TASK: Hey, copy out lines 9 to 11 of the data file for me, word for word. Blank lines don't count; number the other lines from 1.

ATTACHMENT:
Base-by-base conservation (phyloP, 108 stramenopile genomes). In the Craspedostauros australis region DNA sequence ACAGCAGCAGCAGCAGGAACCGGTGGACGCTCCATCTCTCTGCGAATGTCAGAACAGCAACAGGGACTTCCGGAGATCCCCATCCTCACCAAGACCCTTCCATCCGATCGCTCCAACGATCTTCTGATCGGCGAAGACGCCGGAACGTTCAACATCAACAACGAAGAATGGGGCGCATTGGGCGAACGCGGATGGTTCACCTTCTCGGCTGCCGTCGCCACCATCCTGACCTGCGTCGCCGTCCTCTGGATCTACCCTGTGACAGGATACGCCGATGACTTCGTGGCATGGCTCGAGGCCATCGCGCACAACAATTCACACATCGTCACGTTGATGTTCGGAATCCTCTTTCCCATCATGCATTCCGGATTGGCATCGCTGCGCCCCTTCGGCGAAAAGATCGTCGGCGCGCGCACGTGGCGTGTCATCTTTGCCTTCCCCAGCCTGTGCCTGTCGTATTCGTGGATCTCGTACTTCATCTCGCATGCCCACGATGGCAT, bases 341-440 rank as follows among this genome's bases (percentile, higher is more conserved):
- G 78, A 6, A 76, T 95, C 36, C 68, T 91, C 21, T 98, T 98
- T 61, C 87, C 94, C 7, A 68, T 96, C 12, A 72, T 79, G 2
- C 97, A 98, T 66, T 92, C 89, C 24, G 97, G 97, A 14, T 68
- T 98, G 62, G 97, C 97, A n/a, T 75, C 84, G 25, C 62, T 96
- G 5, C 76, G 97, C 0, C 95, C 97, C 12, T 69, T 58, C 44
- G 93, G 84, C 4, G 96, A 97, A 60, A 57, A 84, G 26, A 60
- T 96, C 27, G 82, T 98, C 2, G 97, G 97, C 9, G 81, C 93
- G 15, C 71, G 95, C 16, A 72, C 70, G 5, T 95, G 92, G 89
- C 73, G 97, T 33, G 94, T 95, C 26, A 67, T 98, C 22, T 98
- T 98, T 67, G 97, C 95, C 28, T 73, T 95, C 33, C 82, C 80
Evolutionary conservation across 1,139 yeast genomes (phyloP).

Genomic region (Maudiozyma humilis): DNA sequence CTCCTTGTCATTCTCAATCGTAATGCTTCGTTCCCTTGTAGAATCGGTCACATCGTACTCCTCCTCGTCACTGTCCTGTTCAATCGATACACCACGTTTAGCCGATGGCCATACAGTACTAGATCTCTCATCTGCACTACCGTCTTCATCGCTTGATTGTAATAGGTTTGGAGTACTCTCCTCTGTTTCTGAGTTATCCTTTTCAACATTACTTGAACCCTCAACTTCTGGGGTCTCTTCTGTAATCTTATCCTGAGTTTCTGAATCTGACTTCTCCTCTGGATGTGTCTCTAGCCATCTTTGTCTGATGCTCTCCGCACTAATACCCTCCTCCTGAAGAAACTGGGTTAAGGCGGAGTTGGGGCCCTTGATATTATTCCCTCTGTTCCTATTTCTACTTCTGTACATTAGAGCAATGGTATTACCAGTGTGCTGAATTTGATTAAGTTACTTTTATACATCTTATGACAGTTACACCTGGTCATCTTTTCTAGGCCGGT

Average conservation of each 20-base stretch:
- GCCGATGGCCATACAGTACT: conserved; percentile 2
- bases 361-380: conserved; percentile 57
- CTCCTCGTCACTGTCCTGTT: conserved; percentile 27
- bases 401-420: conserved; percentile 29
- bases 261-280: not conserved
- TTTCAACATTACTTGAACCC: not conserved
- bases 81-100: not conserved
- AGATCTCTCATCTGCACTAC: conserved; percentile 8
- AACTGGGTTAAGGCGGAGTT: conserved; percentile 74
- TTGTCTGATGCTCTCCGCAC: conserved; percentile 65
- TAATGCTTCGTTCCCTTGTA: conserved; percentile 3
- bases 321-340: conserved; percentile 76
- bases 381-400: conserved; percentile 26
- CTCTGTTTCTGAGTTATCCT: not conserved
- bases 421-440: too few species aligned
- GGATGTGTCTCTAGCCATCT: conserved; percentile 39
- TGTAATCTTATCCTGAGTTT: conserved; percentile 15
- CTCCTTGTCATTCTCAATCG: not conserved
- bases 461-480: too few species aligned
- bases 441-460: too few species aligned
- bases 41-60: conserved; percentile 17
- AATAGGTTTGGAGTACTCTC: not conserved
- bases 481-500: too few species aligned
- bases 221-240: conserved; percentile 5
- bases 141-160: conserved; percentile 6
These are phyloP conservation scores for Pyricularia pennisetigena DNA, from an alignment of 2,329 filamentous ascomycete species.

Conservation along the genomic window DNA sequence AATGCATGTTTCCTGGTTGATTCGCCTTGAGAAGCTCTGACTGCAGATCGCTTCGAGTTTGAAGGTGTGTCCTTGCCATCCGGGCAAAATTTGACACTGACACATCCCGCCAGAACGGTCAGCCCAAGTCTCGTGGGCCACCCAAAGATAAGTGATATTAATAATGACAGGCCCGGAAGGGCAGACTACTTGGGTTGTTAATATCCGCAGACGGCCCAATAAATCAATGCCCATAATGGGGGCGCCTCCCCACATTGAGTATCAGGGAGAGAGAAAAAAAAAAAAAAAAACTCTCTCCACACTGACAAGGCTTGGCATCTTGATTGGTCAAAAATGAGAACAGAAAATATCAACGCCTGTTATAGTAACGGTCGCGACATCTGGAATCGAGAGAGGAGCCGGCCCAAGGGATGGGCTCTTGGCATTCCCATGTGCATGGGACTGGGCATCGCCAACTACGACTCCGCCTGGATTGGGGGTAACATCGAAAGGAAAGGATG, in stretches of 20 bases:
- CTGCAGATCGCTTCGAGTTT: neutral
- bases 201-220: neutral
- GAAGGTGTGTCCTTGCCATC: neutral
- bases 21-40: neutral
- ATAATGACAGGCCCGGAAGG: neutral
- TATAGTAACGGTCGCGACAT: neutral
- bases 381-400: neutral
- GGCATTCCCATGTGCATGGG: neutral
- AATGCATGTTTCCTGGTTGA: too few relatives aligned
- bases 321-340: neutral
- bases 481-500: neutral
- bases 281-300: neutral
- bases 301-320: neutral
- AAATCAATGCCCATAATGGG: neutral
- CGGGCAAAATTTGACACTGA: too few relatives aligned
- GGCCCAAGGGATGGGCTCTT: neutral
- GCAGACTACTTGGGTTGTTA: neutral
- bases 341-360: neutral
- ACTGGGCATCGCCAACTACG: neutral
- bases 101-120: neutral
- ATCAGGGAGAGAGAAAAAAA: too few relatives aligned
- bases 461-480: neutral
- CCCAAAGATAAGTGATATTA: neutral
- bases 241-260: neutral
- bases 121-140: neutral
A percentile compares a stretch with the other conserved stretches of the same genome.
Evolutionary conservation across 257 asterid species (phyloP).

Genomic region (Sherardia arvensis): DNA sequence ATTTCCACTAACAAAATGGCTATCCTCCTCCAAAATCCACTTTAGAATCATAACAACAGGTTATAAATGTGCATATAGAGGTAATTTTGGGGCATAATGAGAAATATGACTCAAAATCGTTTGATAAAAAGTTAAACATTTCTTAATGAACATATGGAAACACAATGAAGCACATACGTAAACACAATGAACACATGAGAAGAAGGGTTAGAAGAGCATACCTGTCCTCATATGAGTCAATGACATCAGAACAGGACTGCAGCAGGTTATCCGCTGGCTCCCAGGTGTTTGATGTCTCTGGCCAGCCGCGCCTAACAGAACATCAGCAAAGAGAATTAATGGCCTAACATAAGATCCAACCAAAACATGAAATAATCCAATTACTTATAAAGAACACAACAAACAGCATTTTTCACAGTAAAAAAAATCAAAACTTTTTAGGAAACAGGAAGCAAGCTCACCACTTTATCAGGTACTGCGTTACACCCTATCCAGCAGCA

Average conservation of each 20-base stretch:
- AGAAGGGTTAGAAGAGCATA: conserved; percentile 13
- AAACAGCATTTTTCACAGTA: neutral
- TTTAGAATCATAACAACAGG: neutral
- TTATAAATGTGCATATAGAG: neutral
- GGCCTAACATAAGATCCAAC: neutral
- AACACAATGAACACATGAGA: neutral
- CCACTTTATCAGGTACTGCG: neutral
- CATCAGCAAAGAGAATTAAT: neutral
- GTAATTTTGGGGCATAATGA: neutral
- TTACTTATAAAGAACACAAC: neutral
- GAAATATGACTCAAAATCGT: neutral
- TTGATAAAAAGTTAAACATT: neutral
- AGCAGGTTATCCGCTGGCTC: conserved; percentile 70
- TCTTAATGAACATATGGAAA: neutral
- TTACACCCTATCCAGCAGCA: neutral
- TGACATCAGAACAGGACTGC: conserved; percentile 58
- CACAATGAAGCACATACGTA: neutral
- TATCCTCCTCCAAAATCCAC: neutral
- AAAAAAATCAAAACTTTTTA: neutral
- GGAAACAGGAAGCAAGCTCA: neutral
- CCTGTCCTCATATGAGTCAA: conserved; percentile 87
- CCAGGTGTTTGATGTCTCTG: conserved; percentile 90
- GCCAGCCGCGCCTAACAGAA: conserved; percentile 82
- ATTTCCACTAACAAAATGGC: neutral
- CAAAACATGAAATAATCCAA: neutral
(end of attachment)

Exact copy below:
- G 15, C 71, G 95, C 16, A 72, C 70, G 5, T 95, G 92, G 89
- C 73, G 97, T 33, G 94, T 95, C 26, A 67, T 98, C 22, T 98
- T 98, T 67, G 97, C 95, C 28, T 73, T 95, C 33, C 82, C 80